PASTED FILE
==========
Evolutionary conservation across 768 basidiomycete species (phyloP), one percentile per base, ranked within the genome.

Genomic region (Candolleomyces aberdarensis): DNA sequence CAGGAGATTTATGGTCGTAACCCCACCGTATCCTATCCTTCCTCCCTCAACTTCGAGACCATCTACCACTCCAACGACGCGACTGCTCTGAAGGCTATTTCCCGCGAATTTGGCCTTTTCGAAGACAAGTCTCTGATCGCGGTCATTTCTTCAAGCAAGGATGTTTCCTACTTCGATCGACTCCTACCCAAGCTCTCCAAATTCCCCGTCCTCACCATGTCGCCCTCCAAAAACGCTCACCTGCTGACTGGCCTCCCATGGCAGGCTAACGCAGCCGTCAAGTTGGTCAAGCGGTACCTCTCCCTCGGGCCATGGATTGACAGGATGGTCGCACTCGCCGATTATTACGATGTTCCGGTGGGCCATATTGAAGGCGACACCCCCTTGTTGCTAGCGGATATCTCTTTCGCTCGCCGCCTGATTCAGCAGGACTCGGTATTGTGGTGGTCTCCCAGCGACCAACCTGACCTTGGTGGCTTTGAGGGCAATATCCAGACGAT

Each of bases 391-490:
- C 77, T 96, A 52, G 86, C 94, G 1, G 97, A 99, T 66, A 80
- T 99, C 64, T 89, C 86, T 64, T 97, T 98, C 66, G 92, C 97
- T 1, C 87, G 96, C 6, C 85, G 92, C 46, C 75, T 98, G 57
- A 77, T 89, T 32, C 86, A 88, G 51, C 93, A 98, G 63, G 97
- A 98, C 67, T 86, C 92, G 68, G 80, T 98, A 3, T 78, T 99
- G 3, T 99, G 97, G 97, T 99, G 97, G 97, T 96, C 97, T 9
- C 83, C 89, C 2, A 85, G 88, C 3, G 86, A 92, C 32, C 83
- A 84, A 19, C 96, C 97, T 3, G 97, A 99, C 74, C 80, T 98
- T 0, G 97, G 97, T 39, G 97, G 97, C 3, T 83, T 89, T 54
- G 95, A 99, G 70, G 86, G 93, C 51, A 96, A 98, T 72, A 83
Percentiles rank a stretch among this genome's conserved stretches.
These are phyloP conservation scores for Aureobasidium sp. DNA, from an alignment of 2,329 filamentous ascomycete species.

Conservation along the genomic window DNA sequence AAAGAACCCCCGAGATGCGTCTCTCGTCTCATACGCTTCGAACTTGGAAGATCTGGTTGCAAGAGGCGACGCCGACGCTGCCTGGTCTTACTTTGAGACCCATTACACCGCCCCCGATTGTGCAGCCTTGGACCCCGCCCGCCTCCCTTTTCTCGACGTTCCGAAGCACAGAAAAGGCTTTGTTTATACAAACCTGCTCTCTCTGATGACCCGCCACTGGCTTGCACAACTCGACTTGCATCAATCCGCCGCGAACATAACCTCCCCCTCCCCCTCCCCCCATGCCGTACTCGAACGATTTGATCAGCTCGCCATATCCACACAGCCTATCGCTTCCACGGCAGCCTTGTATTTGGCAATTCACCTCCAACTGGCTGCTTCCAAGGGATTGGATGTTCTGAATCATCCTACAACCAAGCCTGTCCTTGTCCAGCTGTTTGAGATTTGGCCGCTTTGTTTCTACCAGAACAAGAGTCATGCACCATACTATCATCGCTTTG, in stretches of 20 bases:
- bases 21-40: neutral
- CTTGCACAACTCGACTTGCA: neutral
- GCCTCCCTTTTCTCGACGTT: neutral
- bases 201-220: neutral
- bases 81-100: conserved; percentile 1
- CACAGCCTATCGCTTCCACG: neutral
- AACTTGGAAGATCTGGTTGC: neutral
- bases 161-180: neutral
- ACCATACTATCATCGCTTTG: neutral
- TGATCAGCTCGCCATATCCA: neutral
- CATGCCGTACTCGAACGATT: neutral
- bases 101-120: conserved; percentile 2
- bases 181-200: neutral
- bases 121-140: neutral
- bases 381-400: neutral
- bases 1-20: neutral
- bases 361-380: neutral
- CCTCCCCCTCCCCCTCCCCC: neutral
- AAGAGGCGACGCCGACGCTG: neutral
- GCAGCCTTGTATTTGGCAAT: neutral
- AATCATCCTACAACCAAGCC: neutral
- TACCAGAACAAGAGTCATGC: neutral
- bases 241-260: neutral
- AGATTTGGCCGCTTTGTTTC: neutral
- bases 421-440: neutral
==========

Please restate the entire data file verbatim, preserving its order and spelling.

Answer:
Evolutionary conservation across 768 basidiomycete species (phyloP), one percentile per base, ranked within the genome.

Genomic region (Candolleomyces aberdarensis): DNA sequence CAGGAGATTTATGGTCGTAACCCCACCGTATCCTATCCTTCCTCCCTCAACTTCGAGACCATCTACCACTCCAACGACGCGACTGCTCTGAAGGCTATTTCCCGCGAATTTGGCCTTTTCGAAGACAAGTCTCTGATCGCGGTCATTTCTTCAAGCAAGGATGTTTCCTACTTCGATCGACTCCTACCCAAGCTCTCCAAATTCCCCGTCCTCACCATGTCGCCCTCCAAAAACGCTCACCTGCTGACTGGCCTCCCATGGCAGGCTAACGCAGCCGTCAAGTTGGTCAAGCGGTACCTCTCCCTCGGGCCATGGATTGACAGGATGGTCGCACTCGCCGATTATTACGATGTTCCGGTGGGCCATATTGAAGGCGACACCCCCTTGTTGCTAGCGGATATCTCTTTCGCTCGCCGCCTGATTCAGCAGGACTCGGTATTGTGGTGGTCTCCCAGCGACCAACCTGACCTTGGTGGCTTTGAGGGCAATATCCAGACGAT

Each of bases 391-490:
- C 77, T 96, A 52, G 86, C 94, G 1, G 97, A 99, T 66, A 80
- T 99, C 64, T 89, C 86, T 64, T 97, T 98, C 66, G 92, C 97
- T 1, C 87, G 96, C 6, C 85, G 92, C 46, C 75, T 98, G 57
- A 77, T 89, T 32, C 86, A 88, G 51, C 93, A 98, G 63, G 97
- A 98, C 67, T 86, C 92, G 68, G 80, T 98, A 3, T 78, T 99
- G 3, T 99, G 97, G 97, T 99, G 97, G 97, T 96, C 97, T 9
- C 83, C 89, C 2, A 85, G 88, C 3, G 86, A 92, C 32, C 83
- A 84, A 19, C 96, C 97, T 3, G 97, A 99, C 74, C 80, T 98
- T 0, G 97, G 97, T 39, G 97, G 97, C 3, T 83, T 89, T 54
- G 95, A 99, G 70, G 86, G 93, C 51, A 96, A 98, T 72, A 83
Percentiles rank a stretch among this genome's conserved stretches.
These are phyloP conservation scores for Aureobasidium sp. DNA, from an alignment of 2,329 filamentous ascomycete species.

Conservation along the genomic window DNA sequence AAAGAACCCCCGAGATGCGTCTCTCGTCTCATACGCTTCGAACTTGGAAGATCTGGTTGCAAGAGGCGACGCCGACGCTGCCTGGTCTTACTTTGAGACCCATTACACCGCCCCCGATTGTGCAGCCTTGGACCCCGCCCGCCTCCCTTTTCTCGACGTTCCGAAGCACAGAAAAGGCTTTGTTTATACAAACCTGCTCTCTCTGATGACCCGCCACTGGCTTGCACAACTCGACTTGCATCAATCCGCCGCGAACATAACCTCCCCCTCCCCCTCCCCCCATGCCGTACTCGAACGATTTGATCAGCTCGCCATATCCACACAGCCTATCGCTTCCACGGCAGCCTTGTATTTGGCAATTCACCTCCAACTGGCTGCTTCCAAGGGATTGGATGTTCTGAATCATCCTACAACCAAGCCTGTCCTTGTCCAGCTGTTTGAGATTTGGCCGCTTTGTTTCTACCAGAACAAGAGTCATGCACCATACTATCATCGCTTTG, in stretches of 20 bases:
- bases 21-40: neutral
- CTTGCACAACTCGACTTGCA: neutral
- GCCTCCCTTTTCTCGACGTT: neutral
- bases 201-220: neutral
- bases 81-100: conserved; percentile 1
- CACAGCCTATCGCTTCCACG: neutral
- AACTTGGAAGATCTGGTTGC: neutral
- bases 161-180: neutral
- ACCATACTATCATCGCTTTG: neutral
- TGATCAGCTCGCCATATCCA: neutral
- CATGCCGTACTCGAACGATT: neutral
- bases 101-120: conserved; percentile 2
- bases 181-200: neutral
- bases 121-140: neutral
- bases 381-400: neutral
- bases 1-20: neutral
- bases 361-380: neutral
- CCTCCCCCTCCCCCTCCCCC: neutral
- AAGAGGCGACGCCGACGCTG: neutral
- GCAGCCTTGTATTTGGCAAT: neutral
- AATCATCCTACAACCAAGCC: neutral
- TACCAGAACAAGAGTCATGC: neutral
- bases 241-260: neutral
- AGATTTGGCCGCTTTGTTTC: neutral
- bases 421-440: neutral